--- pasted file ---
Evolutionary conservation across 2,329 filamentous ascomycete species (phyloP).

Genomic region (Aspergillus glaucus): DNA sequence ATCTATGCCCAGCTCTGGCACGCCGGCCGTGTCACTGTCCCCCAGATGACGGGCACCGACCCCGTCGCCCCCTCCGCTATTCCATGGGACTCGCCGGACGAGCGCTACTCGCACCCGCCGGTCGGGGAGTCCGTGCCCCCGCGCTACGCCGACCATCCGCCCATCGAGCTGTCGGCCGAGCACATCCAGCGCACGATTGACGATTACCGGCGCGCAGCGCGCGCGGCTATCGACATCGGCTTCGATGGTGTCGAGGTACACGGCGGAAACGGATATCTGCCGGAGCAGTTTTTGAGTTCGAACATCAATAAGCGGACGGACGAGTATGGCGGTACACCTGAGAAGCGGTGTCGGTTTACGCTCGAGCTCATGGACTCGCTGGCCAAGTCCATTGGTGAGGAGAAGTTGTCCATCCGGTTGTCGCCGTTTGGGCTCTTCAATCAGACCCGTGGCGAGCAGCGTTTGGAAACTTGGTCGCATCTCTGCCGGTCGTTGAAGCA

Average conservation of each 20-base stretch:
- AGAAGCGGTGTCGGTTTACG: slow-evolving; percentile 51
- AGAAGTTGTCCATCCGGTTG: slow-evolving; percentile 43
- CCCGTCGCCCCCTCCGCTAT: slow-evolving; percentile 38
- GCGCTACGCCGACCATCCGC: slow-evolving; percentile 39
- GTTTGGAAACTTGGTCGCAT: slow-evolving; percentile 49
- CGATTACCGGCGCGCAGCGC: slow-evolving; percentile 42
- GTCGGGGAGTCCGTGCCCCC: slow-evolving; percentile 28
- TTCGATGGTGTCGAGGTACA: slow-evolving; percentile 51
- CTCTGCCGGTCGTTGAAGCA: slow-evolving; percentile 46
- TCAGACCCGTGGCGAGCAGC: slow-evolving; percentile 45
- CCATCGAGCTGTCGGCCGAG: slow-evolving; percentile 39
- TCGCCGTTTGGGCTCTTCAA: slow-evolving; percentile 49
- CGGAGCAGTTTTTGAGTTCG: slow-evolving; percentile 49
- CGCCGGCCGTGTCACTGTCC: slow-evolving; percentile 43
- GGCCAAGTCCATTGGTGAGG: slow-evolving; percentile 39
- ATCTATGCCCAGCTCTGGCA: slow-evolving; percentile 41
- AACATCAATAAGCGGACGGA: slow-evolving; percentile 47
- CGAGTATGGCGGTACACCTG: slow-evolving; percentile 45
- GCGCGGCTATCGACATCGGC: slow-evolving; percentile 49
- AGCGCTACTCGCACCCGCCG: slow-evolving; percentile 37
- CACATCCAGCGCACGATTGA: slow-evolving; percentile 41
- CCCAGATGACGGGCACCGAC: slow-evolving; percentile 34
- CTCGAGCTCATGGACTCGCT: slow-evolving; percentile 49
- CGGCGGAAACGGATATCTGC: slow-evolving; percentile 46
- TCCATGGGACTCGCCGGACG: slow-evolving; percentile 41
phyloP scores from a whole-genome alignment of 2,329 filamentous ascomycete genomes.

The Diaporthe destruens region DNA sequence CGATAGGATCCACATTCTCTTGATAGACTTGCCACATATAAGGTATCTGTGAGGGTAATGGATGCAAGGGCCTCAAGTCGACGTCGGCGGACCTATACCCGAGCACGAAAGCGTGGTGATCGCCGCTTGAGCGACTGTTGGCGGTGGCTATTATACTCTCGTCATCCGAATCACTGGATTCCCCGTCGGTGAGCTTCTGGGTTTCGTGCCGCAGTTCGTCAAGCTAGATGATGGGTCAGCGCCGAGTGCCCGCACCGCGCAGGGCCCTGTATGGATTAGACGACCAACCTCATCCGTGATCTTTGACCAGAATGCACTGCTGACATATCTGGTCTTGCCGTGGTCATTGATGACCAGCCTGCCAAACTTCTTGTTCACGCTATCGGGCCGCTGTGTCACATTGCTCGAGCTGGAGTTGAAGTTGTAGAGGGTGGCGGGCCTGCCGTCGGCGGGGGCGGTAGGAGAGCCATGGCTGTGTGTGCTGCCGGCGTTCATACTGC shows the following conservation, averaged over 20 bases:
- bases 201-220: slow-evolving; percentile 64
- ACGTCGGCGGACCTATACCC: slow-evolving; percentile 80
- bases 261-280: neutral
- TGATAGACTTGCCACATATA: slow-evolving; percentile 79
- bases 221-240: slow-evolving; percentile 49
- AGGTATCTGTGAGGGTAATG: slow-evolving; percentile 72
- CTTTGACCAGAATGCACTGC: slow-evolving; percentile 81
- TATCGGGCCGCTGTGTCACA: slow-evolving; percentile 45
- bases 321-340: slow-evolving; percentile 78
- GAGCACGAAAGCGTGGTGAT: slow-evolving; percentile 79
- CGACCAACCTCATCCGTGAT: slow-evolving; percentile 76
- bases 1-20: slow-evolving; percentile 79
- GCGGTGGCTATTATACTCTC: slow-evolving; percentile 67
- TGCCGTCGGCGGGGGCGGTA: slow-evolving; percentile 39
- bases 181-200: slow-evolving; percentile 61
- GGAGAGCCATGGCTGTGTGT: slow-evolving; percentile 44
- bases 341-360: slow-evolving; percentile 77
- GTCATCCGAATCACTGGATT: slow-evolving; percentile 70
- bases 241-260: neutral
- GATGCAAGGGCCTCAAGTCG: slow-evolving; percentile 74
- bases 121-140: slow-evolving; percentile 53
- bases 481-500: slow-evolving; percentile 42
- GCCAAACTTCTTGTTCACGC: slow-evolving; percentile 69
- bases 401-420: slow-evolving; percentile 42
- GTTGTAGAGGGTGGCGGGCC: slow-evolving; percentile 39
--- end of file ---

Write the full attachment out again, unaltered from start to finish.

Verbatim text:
Evolutionary conservation across 2,329 filamentous ascomycete species (phyloP).

Genomic region (Aspergillus glaucus): DNA sequence ATCTATGCCCAGCTCTGGCACGCCGGCCGTGTCACTGTCCCCCAGATGACGGGCACCGACCCCGTCGCCCCCTCCGCTATTCCATGGGACTCGCCGGACGAGCGCTACTCGCACCCGCCGGTCGGGGAGTCCGTGCCCCCGCGCTACGCCGACCATCCGCCCATCGAGCTGTCGGCCGAGCACATCCAGCGCACGATTGACGATTACCGGCGCGCAGCGCGCGCGGCTATCGACATCGGCTTCGATGGTGTCGAGGTACACGGCGGAAACGGATATCTGCCGGAGCAGTTTTTGAGTTCGAACATCAATAAGCGGACGGACGAGTATGGCGGTACACCTGAGAAGCGGTGTCGGTTTACGCTCGAGCTCATGGACTCGCTGGCCAAGTCCATTGGTGAGGAGAAGTTGTCCATCCGGTTGTCGCCGTTTGGGCTCTTCAATCAGACCCGTGGCGAGCAGCGTTTGGAAACTTGGTCGCATCTCTGCCGGTCGTTGAAGCA

Average conservation of each 20-base stretch:
- AGAAGCGGTGTCGGTTTACG: slow-evolving; percentile 51
- AGAAGTTGTCCATCCGGTTG: slow-evolving; percentile 43
- CCCGTCGCCCCCTCCGCTAT: slow-evolving; percentile 38
- GCGCTACGCCGACCATCCGC: slow-evolving; percentile 39
- GTTTGGAAACTTGGTCGCAT: slow-evolving; percentile 49
- CGATTACCGGCGCGCAGCGC: slow-evolving; percentile 42
- GTCGGGGAGTCCGTGCCCCC: slow-evolving; percentile 28
- TTCGATGGTGTCGAGGTACA: slow-evolving; percentile 51
- CTCTGCCGGTCGTTGAAGCA: slow-evolving; percentile 46
- TCAGACCCGTGGCGAGCAGC: slow-evolving; percentile 45
- CCATCGAGCTGTCGGCCGAG: slow-evolving; percentile 39
- TCGCCGTTTGGGCTCTTCAA: slow-evolving; percentile 49
- CGGAGCAGTTTTTGAGTTCG: slow-evolving; percentile 49
- CGCCGGCCGTGTCACTGTCC: slow-evolving; percentile 43
- GGCCAAGTCCATTGGTGAGG: slow-evolving; percentile 39
- ATCTATGCCCAGCTCTGGCA: slow-evolving; percentile 41
- AACATCAATAAGCGGACGGA: slow-evolving; percentile 47
- CGAGTATGGCGGTACACCTG: slow-evolving; percentile 45
- GCGCGGCTATCGACATCGGC: slow-evolving; percentile 49
- AGCGCTACTCGCACCCGCCG: slow-evolving; percentile 37
- CACATCCAGCGCACGATTGA: slow-evolving; percentile 41
- CCCAGATGACGGGCACCGAC: slow-evolving; percentile 34
- CTCGAGCTCATGGACTCGCT: slow-evolving; percentile 49
- CGGCGGAAACGGATATCTGC: slow-evolving; percentile 46
- TCCATGGGACTCGCCGGACG: slow-evolving; percentile 41
phyloP scores from a whole-genome alignment of 2,329 filamentous ascomycete genomes.

The Diaporthe destruens region DNA sequence CGATAGGATCCACATTCTCTTGATAGACTTGCCACATATAAGGTATCTGTGAGGGTAATGGATGCAAGGGCCTCAAGTCGACGTCGGCGGACCTATACCCGAGCACGAAAGCGTGGTGATCGCCGCTTGAGCGACTGTTGGCGGTGGCTATTATACTCTCGTCATCCGAATCACTGGATTCCCCGTCGGTGAGCTTCTGGGTTTCGTGCCGCAGTTCGTCAAGCTAGATGATGGGTCAGCGCCGAGTGCCCGCACCGCGCAGGGCCCTGTATGGATTAGACGACCAACCTCATCCGTGATCTTTGACCAGAATGCACTGCTGACATATCTGGTCTTGCCGTGGTCATTGATGACCAGCCTGCCAAACTTCTTGTTCACGCTATCGGGCCGCTGTGTCACATTGCTCGAGCTGGAGTTGAAGTTGTAGAGGGTGGCGGGCCTGCCGTCGGCGGGGGCGGTAGGAGAGCCATGGCTGTGTGTGCTGCCGGCGTTCATACTGC shows the following conservation, averaged over 20 bases:
- bases 201-220: slow-evolving; percentile 64
- ACGTCGGCGGACCTATACCC: slow-evolving; percentile 80
- bases 261-280: neutral
- TGATAGACTTGCCACATATA: slow-evolving; percentile 79
- bases 221-240: slow-evolving; percentile 49
- AGGTATCTGTGAGGGTAATG: slow-evolving; percentile 72
- CTTTGACCAGAATGCACTGC: slow-evolving; percentile 81
- TATCGGGCCGCTGTGTCACA: slow-evolving; percentile 45
- bases 321-340: slow-evolving; percentile 78
- GAGCACGAAAGCGTGGTGAT: slow-evolving; percentile 79
- CGACCAACCTCATCCGTGAT: slow-evolving; percentile 76
- bases 1-20: slow-evolving; percentile 79
- GCGGTGGCTATTATACTCTC: slow-evolving; percentile 67
- TGCCGTCGGCGGGGGCGGTA: slow-evolving; percentile 39
- bases 181-200: slow-evolving; percentile 61
- GGAGAGCCATGGCTGTGTGT: slow-evolving; percentile 44
- bases 341-360: slow-evolving; percentile 77
- GTCATCCGAATCACTGGATT: slow-evolving; percentile 70
- bases 241-260: neutral
- GATGCAAGGGCCTCAAGTCG: slow-evolving; percentile 74
- bases 121-140: slow-evolving; percentile 53
- bases 481-500: slow-evolving; percentile 42
- GCCAAACTTCTTGTTCACGC: slow-evolving; percentile 69
- bases 401-420: slow-evolving; percentile 42
- GTTGTAGAGGGTGGCGGGCC: slow-evolving; percentile 39